P-1 Visas are for individuals who is are internationally recognized professional athletes or members of an entertainment group. A consultation letter from a recognized peer group stating they have no objection to the applicant’s entry to the U.S. is required. A P-1 visa may be for an initial period of up to 5 years and may be renewed for a total P-1 stay of 10 years.
P-2 Visas are for individuals who are seeking to enter the U.S. as professional athletes or entertainers to perform under reciprocal exchange programs. The term of the P-2 visa is for the duration of the program, in one year increments.
P-3 Visas are for individuals who are seeking to enter the U.S. as professional athletes or entertainers to perform in culturally unique programs. The term of the P-3 visa is for the duration of the program, in one year increments.
P-4 Derivative Visas are available for spouses and minor children of P-visa holders. P-4 visa holders may attend school but may not be employed as a P-4 visa holder.
P-1 Visa for Athletes Expanded. On 12/9/06 the House passed the Creating Opportunities for Minor League Professionals, Entertainers, and Teams through Legal Entry (COMPETE) Act of 2006 (S. 3821), following passage by the Senate on 12/6/06. Once the President signs the bill into law, S. 3821 will expand P-1 nonimmigrant visa access to allow certain categories of athletes to perform or compete in the U.S.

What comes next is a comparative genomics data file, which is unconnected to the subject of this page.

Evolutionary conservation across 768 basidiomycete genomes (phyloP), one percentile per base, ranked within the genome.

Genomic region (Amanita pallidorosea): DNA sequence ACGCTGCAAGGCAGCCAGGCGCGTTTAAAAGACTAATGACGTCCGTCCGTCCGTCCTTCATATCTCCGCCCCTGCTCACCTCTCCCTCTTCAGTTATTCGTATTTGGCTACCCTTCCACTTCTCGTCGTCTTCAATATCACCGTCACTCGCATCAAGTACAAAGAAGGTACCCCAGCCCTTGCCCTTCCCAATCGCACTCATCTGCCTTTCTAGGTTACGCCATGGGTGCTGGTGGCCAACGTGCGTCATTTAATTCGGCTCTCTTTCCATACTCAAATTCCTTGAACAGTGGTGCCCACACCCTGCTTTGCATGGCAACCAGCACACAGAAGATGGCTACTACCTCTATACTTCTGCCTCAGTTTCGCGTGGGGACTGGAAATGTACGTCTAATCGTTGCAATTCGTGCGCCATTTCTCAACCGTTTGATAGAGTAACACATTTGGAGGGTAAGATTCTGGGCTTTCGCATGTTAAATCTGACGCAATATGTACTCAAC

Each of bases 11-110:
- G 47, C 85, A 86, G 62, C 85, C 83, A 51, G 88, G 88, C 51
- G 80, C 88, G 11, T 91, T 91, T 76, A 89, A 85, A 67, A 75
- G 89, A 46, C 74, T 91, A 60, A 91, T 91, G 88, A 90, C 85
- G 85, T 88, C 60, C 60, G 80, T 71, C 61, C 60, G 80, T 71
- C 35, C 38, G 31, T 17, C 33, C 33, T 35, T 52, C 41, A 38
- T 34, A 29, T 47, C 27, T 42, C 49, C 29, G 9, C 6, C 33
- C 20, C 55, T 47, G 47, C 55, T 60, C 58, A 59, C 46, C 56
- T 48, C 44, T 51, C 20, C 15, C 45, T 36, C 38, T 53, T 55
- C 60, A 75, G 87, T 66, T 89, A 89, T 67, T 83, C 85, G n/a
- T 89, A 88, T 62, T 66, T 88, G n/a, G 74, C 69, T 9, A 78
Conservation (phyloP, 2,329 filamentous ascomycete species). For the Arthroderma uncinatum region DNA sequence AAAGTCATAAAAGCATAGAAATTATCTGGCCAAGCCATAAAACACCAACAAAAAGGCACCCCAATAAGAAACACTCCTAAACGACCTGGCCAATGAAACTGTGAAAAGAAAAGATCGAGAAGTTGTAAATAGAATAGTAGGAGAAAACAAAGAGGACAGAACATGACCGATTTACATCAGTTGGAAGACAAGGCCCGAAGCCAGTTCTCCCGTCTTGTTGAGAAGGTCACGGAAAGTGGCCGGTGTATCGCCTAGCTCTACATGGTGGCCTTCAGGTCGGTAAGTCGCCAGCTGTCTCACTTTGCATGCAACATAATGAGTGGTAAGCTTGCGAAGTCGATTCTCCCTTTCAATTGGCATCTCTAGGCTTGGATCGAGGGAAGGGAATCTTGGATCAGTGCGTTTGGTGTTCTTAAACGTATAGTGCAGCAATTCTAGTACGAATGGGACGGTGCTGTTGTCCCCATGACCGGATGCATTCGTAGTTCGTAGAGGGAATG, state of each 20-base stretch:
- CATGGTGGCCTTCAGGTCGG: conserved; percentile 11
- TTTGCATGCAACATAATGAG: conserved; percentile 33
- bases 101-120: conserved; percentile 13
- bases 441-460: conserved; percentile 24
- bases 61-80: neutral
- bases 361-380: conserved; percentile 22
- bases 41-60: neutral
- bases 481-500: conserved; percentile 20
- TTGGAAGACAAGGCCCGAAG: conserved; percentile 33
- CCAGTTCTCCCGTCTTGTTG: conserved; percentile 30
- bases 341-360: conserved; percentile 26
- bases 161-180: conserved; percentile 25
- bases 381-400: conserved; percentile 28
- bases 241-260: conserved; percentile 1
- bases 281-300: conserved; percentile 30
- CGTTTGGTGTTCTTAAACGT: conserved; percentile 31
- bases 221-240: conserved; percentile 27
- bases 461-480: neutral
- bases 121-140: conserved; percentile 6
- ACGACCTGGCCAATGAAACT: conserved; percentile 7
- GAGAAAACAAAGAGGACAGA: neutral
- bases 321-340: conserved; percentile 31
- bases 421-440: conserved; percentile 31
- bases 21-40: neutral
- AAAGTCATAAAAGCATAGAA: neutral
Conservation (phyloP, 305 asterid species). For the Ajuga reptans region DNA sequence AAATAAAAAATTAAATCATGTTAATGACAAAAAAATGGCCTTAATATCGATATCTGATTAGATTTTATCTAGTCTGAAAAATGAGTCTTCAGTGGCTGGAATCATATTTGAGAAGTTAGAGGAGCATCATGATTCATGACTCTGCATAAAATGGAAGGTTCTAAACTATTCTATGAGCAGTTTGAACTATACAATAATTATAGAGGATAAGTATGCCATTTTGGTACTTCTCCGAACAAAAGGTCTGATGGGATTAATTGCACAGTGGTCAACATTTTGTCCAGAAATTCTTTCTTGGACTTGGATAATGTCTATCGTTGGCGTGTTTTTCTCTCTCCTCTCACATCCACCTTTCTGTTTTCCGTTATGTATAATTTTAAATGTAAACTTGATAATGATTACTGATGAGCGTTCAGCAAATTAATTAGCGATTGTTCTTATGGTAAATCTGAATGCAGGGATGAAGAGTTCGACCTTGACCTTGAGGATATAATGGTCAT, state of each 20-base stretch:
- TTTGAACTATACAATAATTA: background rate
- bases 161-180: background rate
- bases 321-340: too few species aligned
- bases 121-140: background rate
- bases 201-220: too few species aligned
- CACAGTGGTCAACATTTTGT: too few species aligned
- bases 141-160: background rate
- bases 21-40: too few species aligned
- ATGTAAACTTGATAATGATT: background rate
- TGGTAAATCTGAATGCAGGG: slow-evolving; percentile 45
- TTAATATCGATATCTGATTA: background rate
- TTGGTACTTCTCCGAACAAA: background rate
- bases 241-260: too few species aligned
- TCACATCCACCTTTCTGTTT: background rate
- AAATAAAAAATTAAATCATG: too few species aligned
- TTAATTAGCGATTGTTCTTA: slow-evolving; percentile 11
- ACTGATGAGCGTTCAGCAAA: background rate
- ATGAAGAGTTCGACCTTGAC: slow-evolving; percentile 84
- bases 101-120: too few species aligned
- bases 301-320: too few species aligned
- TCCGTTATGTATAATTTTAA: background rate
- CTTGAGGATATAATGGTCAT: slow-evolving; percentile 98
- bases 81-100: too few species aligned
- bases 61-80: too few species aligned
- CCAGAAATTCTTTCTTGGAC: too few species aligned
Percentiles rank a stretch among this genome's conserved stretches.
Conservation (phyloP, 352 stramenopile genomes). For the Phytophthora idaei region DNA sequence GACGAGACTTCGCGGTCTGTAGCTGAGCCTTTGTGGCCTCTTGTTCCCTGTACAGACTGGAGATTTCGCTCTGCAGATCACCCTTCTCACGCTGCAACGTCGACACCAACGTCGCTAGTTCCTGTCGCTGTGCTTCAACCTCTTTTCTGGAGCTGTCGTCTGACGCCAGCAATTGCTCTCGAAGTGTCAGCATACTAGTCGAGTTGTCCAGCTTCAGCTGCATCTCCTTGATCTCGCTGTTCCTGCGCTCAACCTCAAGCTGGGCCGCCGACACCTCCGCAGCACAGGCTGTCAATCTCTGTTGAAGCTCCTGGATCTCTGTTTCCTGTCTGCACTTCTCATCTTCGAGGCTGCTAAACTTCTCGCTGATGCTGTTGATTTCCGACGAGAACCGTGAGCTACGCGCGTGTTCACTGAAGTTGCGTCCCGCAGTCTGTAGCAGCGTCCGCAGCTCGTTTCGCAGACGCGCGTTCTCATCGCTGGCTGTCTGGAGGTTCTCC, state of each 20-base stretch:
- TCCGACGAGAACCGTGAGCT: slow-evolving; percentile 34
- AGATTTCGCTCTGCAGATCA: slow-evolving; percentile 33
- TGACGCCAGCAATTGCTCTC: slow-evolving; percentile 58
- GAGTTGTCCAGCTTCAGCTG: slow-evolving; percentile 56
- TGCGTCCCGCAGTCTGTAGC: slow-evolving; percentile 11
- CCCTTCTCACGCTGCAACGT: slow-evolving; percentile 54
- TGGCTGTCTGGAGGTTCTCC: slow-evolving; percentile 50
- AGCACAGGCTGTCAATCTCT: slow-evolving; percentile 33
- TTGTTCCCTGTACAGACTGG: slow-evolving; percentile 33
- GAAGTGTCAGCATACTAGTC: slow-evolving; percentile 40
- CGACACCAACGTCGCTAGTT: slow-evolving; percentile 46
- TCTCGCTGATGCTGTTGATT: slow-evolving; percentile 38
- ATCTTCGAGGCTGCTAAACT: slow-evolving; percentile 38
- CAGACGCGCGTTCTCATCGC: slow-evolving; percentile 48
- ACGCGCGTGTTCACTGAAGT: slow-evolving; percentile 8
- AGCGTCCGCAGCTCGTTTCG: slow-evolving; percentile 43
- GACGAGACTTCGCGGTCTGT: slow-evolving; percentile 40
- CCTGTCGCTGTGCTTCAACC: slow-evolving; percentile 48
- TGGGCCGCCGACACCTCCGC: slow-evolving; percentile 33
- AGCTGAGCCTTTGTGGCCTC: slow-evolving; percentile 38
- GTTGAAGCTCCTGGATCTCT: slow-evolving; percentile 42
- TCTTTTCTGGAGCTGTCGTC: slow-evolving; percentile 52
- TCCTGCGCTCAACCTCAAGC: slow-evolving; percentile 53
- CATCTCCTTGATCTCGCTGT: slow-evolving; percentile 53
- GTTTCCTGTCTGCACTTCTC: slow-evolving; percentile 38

The COMPETE Act amends the Immigration and Nationality Act to enlarge the scope of P-1 nonimmigrant visas to include: (1) a professional athlete; (2) a person who performs as an athlete, coach, or part of a team that is located in the United States and is a member of certain amateur foreign leagues or associations from which a significant number of individuals are drafted by major sports leagues or their minor league affiliates; and (3) a professional or amateur athlete who performs individually or as part of a group in a theatrical ice skating production coming to the United States in a specific ice skating production or tour. Currently P-1 visas are limited to athletes performing at an “internationally recognized level of performance.”